The Marvel Cinematic Universe is defined by not having the X-Men - and would likely not been as successful if Kevin Feige had mutants to play with from the start. The Disney purchase of Fox sees the X-Men movie rights return to Marvel, although Professor X and co. are unlikely to appear until 2021 at the earliest, by which point the MCU will be 13 years old and 26-movies strong.
Quite how the MCU will integrate the X-Men is currently unclear; barring a full-on timeline reset, there are many aspects of the merry mutants that don't quite fit in the world that's built up around The Avengers and Guardians of the Galaxy (and, soon, The Eternals). To some, it may seem like it would have been easier for mutants to have always been there in the background.
However, had Marvel Studios owned the rights to the X-Men and related characters from the very start, then the Avengers-led MCU wouldn't even exist as we now know it. The story of the biggest franchise of all-time isn't one of carefully procured brand management but against-the-odds opportunism - something the X-Men could have completely messed up. Today, we're going to look at what could have been.
Before we begin, though, it's worth clarifying that there is a somewhat self-perpetuating aspect to any argument here: Marvel Studios exists in its current state in no small part due to the success of the early Fox X-Men movies (they ignited the modern genre and gave Kevin Feige his industry break), so it's impossible for them not to exist and Marvel to still. For this thought experiment, however, we're not going to try and envision a cohesive alternate reality where this could happen, and rather look at the impact of the mutants being in the roster without explanation.
- This Page: Why The MCU Worked Without The X-Men
- Page 2: The X-Men Would Have Hurt The Avengers
- Page 3: The X-Men Weren't Right For Early Marvel Studios
The MCU Only Exists Because Marvel Didn't Have Their Key Characters
Marvel Studios as it's known only really exists due to its lack of key characters. In the 1990s, then-called Marvel Films was in the licensing business - they would package character rights to be sold off to other production studios who would take home the box office receipts, with Marvel profiting from the licensing cost and ancillary revenue streams like merchandising. Most famous are Spider-Man at Sony and the X-Men at Fox. Not only were these Marvel's most well-known characters, they proved to be the most successful licenses; in the early 2000s, both led to major film trilogies that highlighted the potential of superhero movies without the words "Super" or "Bat" as a prefix.
This motivated Marvel to rethink its strategy. Instead of selling off rights, they would start producing their own movies. Unfortunately, those initial licenses posed a problem; most Marvel characters with strong brand recognition were tied up in other studios. Marvel was stuck with their own B-list. The originally-announced MCU line-up included Captain America, Doctor Strange and Ant-Man, with Iron Man, Hulk and Black Widow worked into their mix when the rights reverted back from their respective studios; big names now, but in the mid-2000s each a hard sell to a mainstream audience.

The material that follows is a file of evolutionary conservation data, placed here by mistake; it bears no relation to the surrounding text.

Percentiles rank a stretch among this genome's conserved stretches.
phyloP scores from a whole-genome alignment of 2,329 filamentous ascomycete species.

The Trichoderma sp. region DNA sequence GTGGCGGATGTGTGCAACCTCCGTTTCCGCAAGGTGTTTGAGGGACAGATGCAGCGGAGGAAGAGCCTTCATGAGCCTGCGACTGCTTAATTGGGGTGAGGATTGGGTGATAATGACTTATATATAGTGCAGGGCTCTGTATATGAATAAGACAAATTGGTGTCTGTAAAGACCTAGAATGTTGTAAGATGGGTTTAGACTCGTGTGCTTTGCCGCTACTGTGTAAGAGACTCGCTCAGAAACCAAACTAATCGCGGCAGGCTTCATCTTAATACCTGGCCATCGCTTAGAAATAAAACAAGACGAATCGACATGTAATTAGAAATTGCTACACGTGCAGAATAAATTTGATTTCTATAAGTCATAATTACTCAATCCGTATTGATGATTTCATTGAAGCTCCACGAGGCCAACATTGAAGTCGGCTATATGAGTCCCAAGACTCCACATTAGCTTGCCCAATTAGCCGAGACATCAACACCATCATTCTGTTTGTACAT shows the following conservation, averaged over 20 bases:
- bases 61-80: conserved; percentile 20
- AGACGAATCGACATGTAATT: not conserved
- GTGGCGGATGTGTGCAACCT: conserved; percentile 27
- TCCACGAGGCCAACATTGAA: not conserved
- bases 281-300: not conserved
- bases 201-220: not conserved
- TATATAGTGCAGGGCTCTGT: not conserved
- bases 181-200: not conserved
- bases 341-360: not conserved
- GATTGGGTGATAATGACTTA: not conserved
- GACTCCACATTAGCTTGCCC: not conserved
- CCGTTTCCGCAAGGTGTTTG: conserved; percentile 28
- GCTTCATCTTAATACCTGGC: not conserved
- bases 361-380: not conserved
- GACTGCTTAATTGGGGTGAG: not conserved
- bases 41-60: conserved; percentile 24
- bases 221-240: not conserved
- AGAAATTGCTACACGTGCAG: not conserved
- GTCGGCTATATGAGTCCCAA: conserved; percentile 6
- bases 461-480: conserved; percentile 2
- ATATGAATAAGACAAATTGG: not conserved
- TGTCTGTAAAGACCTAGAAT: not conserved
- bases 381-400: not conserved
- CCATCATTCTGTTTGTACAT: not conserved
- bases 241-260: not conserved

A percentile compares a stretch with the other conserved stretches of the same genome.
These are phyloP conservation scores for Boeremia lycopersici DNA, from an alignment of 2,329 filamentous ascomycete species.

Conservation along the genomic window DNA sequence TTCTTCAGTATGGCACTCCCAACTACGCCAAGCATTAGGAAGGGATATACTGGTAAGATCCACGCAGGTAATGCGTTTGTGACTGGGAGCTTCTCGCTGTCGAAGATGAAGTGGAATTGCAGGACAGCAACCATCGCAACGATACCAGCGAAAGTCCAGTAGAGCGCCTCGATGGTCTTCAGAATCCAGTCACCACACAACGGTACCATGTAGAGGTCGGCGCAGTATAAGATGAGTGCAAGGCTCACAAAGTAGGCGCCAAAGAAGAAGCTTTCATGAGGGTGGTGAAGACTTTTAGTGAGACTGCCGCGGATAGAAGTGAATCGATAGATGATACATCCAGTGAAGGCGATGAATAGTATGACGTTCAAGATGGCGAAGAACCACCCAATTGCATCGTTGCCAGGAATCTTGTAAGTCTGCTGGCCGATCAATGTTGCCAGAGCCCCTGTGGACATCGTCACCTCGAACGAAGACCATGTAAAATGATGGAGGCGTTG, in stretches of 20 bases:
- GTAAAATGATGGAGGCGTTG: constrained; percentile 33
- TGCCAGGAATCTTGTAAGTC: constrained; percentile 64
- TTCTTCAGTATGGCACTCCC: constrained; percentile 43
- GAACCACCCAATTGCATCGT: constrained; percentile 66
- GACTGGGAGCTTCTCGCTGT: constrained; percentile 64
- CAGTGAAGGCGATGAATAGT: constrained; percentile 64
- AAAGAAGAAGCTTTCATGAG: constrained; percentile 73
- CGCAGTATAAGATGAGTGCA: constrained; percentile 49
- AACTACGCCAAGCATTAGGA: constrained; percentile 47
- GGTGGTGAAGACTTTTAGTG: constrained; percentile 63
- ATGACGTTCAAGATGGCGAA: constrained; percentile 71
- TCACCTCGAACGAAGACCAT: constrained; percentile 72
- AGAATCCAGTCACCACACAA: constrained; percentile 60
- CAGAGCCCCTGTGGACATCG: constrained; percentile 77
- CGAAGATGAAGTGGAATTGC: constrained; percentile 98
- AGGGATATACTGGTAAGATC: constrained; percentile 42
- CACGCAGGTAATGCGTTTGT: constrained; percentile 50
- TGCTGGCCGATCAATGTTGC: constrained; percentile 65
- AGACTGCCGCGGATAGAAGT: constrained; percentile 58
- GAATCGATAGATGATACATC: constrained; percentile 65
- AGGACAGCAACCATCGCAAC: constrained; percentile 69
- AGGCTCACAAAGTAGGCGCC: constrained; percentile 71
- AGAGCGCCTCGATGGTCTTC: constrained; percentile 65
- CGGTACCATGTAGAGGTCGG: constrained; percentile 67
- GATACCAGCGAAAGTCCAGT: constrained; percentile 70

However, this ultimately helped out fledgling Marvel. Without a guaranteed blockbuster audience, the company had to put all efforts into making strong movies and selling the characters from the ground up. Phase 1 of the MCU may feel somewhat quaint in the shadow of where it's gone, but each of those films was made with no handout and thus had to work on their own terms. The lack of any A-list sells led to more outside-the-box actor and director picks - Robert Downey, Jr. as Tony Stark, Kenneth Branagh directing Thor - and the shared universe model became an essential build for interest: promising the lesser-known Avengers was neither here-nor-there, but promising these new characters together was a major hook.
Now, The Avengers are the biggest names in superheroes - their latest movie made more than Justice League's entire run in less than a week - but that only came from Marvel Studios having nothing else to work with. Spider-Man joined up in 2016, but there it was Sony using a Marvel connection to bolster a dying franchise, and while X-Men is more hit-and-miss, its arrival will likewise be viewed as a positive for the mutants as much as a get for the MCU.
- Captain Marvel (2019) release date: Mar 08, 2019
- The Avengers 4 / Avengers: Endgame (2019) release date: Apr 26, 2019
- Spider-Man: Far From Home (2019) release date: Jul 05, 2019